By Yadullah Hussain | January 26, 2015 5:56 PM ET
TORONTO • The company proposing a $11-billion heavy oil refinery in British Columbia is pushing ahead with the project despite market volatility and is seeking $25-million in financing, according to its chairman, Samer Salameh.
“We are raising $25 million and that would take us to the permitting process, which would take two to three years,” Mr. Salameh, chairman of Pacific Future Energy Corp., said in an interview Monday on the sidelines of a speech to a business audience in Toronto. “We are down to finalizing two sites on the B.C. Coast, and we will be filing for an environmental assessment by the end of this year.”
Mr. Salameh previously managed the U.S. business interests of Mexico’s Carlos Slim, the second-wealthiest investor in the world, according to Forbes magazine. The management team includes Stockwell Day, a former federal minister for the Asia-Pacific Gateway, and Shawn A-in-chut Atleo, a former national chief of the Assembly of First Nations. Mark Marissen, a political strategist and former-husband of B.C. Premier Christy Clark, is also part of the team.
The company has ambitious plans to build the world’s “near net-zero carbon emission facility and the cleanest refinery in the world,” powering it with natural gas and renewable to reduce emissions by 40%. Carbon-capture technology will further reduce emissions by 52%, the company claims.
Mr. Salameh said the technology is “proven,” but admits that it will be the first greenfield refinery of its kind in the world.
The project is hoping to capture “money left on the table” by Canadian producers. Canadian heavy crude benchmark Western Canada Select has been trading at a discount of about $19 per barrel to the U.S. West Texas Intermediate blend over the past five years. Last year, Canadian companies “subsidized” U.S. refiners to the tune of $15.9-billion, Mr. Salameh noted.
“With the first tranche of the refinery is 200,000 barrels per day, [assuming a $30 difference] this project will create $1.7-billion a year, every year for 75 to 100 years.”
Refineries have been the subject of heated discussions in Canada, as most analysts contend the facilities are uneconomic in the country, although labour unions such as the Alberta Federation of Labour believe an integrated upgrader-and-refinery plant “would be highly profitable.”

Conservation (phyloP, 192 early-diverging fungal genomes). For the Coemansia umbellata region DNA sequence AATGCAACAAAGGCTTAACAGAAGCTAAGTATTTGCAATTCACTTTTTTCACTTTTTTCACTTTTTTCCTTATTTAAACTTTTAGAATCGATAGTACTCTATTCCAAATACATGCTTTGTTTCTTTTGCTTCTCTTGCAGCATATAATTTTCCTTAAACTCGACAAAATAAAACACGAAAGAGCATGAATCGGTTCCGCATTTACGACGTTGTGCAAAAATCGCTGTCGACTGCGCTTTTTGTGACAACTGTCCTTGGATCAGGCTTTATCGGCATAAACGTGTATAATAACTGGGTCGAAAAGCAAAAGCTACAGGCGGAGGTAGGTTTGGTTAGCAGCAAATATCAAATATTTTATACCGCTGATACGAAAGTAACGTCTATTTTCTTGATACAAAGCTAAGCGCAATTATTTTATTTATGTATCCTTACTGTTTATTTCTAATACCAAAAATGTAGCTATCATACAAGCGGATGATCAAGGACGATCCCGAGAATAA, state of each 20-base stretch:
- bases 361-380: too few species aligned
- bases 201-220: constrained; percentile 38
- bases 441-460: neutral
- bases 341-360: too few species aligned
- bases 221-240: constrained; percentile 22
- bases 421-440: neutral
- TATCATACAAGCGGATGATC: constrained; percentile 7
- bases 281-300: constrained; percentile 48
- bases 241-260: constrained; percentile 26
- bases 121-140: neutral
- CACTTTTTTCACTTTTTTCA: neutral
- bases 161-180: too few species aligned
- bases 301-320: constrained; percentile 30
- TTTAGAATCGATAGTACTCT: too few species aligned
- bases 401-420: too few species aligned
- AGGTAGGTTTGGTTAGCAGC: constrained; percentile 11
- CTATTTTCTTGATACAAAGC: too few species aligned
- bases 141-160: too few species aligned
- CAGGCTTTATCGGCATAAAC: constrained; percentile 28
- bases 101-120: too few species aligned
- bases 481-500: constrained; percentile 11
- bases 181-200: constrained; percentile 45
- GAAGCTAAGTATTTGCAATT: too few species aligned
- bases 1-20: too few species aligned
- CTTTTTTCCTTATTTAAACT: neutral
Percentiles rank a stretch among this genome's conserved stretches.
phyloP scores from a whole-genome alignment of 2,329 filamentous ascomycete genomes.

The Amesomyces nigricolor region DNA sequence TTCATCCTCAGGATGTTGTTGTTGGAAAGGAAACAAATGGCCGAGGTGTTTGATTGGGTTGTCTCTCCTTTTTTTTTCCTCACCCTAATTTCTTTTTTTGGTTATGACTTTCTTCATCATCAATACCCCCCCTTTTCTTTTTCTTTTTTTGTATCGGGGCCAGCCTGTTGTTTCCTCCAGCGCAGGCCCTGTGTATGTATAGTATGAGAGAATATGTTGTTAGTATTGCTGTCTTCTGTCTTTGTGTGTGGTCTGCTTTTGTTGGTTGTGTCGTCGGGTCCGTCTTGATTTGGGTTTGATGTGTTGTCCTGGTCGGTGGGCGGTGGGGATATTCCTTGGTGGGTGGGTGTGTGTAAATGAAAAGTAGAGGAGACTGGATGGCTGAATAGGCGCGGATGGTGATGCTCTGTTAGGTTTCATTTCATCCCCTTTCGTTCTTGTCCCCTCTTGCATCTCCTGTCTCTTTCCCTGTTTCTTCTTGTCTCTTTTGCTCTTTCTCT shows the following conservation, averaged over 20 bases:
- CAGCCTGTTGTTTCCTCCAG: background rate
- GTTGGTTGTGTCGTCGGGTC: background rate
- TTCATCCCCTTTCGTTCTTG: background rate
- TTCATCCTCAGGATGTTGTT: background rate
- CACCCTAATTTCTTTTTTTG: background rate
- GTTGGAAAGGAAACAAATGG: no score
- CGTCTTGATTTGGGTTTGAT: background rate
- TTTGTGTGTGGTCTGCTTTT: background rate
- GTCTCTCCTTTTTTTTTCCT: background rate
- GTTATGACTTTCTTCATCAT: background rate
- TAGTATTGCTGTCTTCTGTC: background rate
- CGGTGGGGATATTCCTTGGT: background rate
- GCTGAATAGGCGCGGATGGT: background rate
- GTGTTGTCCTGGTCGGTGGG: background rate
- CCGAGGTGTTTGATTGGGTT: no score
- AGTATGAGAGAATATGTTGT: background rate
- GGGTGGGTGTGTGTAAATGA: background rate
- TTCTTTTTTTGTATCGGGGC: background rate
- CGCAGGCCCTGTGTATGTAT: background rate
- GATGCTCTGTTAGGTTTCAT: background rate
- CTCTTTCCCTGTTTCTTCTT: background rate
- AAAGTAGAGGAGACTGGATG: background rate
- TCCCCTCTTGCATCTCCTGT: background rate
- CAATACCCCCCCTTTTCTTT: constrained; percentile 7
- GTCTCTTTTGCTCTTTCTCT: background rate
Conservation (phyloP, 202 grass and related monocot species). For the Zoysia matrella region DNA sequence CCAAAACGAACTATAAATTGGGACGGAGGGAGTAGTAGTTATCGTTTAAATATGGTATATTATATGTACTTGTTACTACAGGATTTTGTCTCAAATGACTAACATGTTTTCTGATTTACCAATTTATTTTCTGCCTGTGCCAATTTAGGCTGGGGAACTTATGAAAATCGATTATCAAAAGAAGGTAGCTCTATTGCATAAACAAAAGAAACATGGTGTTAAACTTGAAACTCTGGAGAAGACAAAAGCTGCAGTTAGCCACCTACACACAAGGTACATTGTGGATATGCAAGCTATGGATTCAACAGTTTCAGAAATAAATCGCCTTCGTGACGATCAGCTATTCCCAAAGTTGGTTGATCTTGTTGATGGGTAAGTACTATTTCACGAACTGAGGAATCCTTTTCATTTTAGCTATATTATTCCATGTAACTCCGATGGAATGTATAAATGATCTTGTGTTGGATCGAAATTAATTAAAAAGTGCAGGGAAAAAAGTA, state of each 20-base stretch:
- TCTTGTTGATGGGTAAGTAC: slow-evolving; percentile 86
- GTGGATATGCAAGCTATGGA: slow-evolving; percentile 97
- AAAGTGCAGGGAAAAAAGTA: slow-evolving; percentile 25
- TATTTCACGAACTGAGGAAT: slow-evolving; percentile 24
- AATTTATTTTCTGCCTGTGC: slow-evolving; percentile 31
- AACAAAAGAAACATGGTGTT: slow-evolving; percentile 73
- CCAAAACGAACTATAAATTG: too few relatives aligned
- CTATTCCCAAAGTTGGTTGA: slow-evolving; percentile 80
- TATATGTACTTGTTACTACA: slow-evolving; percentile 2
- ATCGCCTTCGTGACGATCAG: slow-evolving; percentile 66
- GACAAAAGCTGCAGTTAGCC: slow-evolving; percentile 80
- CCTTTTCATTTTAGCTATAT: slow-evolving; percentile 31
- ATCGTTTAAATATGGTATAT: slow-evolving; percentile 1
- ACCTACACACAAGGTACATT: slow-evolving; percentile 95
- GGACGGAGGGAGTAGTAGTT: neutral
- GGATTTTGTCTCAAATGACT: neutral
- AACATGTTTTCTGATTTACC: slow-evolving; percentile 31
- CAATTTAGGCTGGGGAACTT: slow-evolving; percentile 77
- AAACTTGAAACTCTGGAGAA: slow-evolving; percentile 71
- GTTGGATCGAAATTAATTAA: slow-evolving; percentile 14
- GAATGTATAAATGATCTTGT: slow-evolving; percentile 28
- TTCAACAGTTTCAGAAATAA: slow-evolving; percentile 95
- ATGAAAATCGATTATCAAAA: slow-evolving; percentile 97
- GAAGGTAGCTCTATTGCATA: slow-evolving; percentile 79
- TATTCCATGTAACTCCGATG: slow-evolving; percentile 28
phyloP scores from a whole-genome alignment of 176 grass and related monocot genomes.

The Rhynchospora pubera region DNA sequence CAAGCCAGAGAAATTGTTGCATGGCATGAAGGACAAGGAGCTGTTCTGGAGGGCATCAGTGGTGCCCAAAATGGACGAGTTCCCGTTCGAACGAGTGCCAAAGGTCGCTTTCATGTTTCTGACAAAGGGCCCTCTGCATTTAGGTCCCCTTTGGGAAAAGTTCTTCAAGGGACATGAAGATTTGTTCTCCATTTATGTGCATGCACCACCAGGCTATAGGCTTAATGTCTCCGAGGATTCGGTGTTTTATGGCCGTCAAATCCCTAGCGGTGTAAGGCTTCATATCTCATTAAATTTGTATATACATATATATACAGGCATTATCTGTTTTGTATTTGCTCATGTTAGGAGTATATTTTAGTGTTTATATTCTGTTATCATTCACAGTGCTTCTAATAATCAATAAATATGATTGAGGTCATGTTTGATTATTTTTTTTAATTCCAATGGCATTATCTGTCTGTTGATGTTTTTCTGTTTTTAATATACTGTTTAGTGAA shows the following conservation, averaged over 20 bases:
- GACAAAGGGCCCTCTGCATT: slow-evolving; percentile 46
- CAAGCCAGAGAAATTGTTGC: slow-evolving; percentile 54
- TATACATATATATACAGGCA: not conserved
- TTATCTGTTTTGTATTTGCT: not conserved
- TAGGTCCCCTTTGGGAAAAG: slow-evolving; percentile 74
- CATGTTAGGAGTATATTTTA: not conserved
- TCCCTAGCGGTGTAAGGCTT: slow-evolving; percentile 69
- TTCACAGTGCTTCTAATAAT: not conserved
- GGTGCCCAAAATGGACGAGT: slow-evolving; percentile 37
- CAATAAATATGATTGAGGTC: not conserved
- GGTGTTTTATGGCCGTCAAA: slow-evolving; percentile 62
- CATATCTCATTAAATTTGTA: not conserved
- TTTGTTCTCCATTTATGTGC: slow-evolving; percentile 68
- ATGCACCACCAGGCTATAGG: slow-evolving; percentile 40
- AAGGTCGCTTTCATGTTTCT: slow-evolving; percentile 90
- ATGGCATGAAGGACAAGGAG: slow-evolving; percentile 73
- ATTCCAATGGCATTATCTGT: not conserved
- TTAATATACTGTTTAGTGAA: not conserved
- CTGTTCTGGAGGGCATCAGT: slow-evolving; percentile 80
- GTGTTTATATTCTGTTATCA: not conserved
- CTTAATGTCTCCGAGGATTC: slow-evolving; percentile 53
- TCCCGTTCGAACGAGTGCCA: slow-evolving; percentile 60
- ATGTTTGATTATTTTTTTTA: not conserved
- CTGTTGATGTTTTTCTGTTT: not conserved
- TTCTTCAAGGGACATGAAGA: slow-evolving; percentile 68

Suncor Energy Corp. and Total SA abandoned a plan to build a heavy oil refinery project in Alberta in 2013.
“It is a very valid point if the project was being built in Alberta. Nobody has seriously considered building a refinery in B.C.,” Mr. Salameh said. The 200,000-bpd proposed refinery would have cost an additional $4-billion to $5-billion in Alberta due to labour and construction costs, according to the chairman.
Pacific will commission the modules in Asia and ship them to B.C. in a bid to cut costs.
“For a refinery, you are either close to the source, or close to the market. We want to be closer to the market as Tokyo is 10 days away from B.C by ship.”
The proponent believes the project meets B.C.’s five conditions outlined last year by Premier Clark, although the company is not seeking any subsidies from the government.
The five conditions were originally designed for Enbridge Inc.’s Northern Gateway pipeline, but are being used as a template by other proponents seeking to build projects in B.C.
Canadian refineries also face strong competition from new refineries in Asia, many of which are designed to process heavy oil, such as raw bitumen from Canada.
“Clearly, they [Asian customers] would prefer us to ship raw bitumen,” Mr. Salameh said. “But for environmental reasons and resistance from communities, we don’t think that’s the right way to go. But we have not seen any issue in selling our product just because it will be refined.”